President Donald Trump has tried to tamp down the growing controversy over his campaign’s ties to Russia by deliberately misrepresenting comments from James Clapper, formerly the nation’s top spy.
On Friday, Clapper began pushing back — and added his voice to the chorus of officials and lawmakers from both parties who worry that there’s more still to come out about possible collusion between the Trump team and the Kremlin during the campaign.
Here’s the backstory. Trump took to Twitter twice this week to cite comments from Clapper that purportedly bolstered his assertion that there had been no coordination with Russia.
When James Clapper himself, and virtually everyone else with knowledge of the witch hunt, says there is no collusion, when does it end?— Donald J. Trump (@realDonaldTrump) May 12, 2017
Director Clapper reiterated what everybody, including the fake media already knows- there is "no evidence" of collusion w/ Russia and Trump.— Donald J. Trump (@realDonaldTrump) May 8, 2017
Well, Clapper, Obama’s final director of national intelligence, has a different take.
In an interview with MSNBC’s Andrea Mitchell Friday, Clapper offered a very different explanation of his comments during a May 8 Senate Judiciary Subcommittee hearing on Russian interference in the presidential election.
First, here’s a section of what Clapper said in the hearing which contains the “no evidence” portion Trump cites (emphasis added):
In our intelligence community assessment, we made the point that we could not make that call. The intelligence community has neither the authority, the expertise or the resources to make that judgment. The only thing we said was we saw no evidence of influencing voter tallies at any of the 50 states. But we were not in a position to judge whether — what actual outcome on the election.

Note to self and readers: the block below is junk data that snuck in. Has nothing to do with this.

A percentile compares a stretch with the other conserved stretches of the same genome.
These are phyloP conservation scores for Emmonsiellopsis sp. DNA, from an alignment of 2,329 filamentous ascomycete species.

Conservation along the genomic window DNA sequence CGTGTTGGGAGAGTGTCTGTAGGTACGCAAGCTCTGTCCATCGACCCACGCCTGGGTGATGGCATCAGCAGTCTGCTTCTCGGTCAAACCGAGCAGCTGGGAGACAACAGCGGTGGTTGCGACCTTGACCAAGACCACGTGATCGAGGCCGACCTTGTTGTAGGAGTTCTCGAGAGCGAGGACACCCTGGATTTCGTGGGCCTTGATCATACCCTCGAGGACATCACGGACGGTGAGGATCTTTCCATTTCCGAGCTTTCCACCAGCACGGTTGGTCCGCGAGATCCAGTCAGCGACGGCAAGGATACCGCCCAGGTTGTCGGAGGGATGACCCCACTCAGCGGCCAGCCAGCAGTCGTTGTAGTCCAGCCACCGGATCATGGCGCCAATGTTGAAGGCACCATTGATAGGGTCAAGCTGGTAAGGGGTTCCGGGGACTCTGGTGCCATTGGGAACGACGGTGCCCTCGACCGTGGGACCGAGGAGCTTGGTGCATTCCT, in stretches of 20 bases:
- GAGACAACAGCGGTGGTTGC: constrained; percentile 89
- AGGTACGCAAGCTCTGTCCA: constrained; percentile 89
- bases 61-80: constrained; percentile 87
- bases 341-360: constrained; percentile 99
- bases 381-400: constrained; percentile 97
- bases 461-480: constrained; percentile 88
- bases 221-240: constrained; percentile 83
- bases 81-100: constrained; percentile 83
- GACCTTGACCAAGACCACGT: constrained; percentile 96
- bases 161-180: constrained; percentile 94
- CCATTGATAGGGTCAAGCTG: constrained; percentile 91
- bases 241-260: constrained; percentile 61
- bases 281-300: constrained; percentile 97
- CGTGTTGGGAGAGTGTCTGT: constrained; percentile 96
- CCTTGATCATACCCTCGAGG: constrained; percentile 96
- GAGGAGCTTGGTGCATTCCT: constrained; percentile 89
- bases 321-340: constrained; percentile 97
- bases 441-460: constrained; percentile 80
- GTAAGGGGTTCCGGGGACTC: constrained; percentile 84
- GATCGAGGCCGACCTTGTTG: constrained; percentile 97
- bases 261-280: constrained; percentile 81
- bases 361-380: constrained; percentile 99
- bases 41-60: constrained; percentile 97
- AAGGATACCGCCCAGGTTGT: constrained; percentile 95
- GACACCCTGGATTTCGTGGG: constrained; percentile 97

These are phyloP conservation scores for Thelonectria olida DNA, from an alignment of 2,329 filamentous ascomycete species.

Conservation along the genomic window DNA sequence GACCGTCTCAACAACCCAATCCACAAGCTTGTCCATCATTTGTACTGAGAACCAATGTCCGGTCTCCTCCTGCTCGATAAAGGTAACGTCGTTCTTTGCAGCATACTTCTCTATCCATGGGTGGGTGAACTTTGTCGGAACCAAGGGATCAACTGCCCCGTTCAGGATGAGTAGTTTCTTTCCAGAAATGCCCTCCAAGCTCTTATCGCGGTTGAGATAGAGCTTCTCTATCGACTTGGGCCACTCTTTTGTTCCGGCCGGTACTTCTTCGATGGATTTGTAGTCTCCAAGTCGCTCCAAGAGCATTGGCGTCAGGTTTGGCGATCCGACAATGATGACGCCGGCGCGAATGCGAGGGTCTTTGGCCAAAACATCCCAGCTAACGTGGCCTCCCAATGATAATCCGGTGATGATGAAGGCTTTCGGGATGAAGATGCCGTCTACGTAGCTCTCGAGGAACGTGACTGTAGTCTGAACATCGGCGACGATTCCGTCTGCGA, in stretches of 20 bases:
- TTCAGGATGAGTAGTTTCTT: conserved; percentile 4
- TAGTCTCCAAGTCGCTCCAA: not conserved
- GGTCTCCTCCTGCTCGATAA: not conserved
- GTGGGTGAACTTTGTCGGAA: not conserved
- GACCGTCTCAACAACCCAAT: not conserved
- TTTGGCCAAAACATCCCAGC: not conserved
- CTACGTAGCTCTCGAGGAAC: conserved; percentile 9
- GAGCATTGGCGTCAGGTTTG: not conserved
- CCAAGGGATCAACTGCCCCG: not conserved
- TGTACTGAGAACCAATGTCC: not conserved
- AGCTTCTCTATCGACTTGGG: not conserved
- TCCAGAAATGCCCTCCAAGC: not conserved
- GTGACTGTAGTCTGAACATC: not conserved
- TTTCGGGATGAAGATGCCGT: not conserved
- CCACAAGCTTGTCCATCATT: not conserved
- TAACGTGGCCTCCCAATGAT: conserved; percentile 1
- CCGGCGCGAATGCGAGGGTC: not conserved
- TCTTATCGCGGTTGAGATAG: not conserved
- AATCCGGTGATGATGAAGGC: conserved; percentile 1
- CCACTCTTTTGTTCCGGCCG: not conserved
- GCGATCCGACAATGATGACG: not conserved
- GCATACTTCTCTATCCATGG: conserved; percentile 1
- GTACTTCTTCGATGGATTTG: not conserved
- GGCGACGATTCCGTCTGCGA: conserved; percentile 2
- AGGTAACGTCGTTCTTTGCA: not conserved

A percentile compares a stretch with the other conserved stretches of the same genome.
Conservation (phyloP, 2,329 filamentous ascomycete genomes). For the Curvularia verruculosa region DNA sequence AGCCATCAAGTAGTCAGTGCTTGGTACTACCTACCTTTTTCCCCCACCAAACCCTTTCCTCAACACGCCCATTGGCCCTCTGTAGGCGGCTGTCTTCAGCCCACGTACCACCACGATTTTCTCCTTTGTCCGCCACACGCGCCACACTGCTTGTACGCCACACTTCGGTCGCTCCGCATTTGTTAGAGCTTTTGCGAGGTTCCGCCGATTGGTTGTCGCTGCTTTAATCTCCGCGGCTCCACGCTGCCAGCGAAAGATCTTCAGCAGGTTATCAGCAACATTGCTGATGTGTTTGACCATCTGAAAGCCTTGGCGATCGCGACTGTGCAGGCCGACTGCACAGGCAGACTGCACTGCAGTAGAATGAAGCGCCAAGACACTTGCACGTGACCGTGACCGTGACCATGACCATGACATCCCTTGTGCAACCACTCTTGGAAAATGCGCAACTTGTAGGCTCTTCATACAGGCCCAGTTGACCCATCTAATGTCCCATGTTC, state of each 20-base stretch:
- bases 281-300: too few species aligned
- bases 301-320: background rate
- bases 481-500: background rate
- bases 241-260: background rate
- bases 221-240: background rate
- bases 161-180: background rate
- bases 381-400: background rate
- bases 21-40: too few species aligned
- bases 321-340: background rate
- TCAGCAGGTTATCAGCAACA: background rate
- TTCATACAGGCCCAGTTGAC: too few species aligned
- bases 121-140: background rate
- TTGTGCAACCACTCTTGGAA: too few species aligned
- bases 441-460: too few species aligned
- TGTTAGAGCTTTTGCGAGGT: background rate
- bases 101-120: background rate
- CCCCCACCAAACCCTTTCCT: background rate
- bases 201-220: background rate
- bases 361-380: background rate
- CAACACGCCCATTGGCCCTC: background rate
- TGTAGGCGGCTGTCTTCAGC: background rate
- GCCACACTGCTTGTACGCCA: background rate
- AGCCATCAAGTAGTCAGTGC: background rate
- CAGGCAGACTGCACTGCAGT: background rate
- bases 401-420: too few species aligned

Now, here’s Clapper with Mitchell clarifying his comments.
Here’s the transcript of what he said (again, emphasis added):
Well, it might be useful, first, to explain the unique position that the FBI occupies in that it straddles both intelligence, as a part of the intelligence community and law enforcement.
My practice during the six and a half years that I was at DNI was always to defer to the director of the FBI, be it Director Bob Mueller or Director Jim Comey on whether, when, and what to tell me about a counterintelligence investigation when the possibility was there that this could devolve into some sort of a criminal investigation.
So I left it to the judgment of the FBI and that was certainly the practice I followed here. But that was consistent with what I did during the whole six and a half years.
So it's not surprising or out of — or abnormal that I would not have known about the investigation, or, even more importantly, the content of that investigation.
So I don't know if there was collusion or not. I don't know if there is evidence of collusion or not, nor should I have in this particular context.
In a single moment, one of Trump’s favorite defenses got shot down by the guy the president has been trying to use as a shield.
This isn’t just an issue of semantics. Trump was so happy with Clapper’s testimony that he made a Twitter banner containing his May 8 tweet above. But now, Clapper says he wasn’t trying to say there was no collusion and was simply trying to say he wouldn’t have been in position to know one way or the other. That’s a far cry from the “no evidence” narrative Trump peddles.
There’s one more thing to note. Clapper said he “left it to the judgment of the FBI” throughout the Russia investigation. That investigation just got a whole lot harder to conduct since Trump’s firing of former FBI Director James Comey. (Comey, incidentally, just declined an invitation to testify next week at a closed-door hearing of the Senate Intelligence Committee.)
Either way, if Trump uses the Clapper-said-there-was-no-evidence line again, it can be called out for what it is: fake news.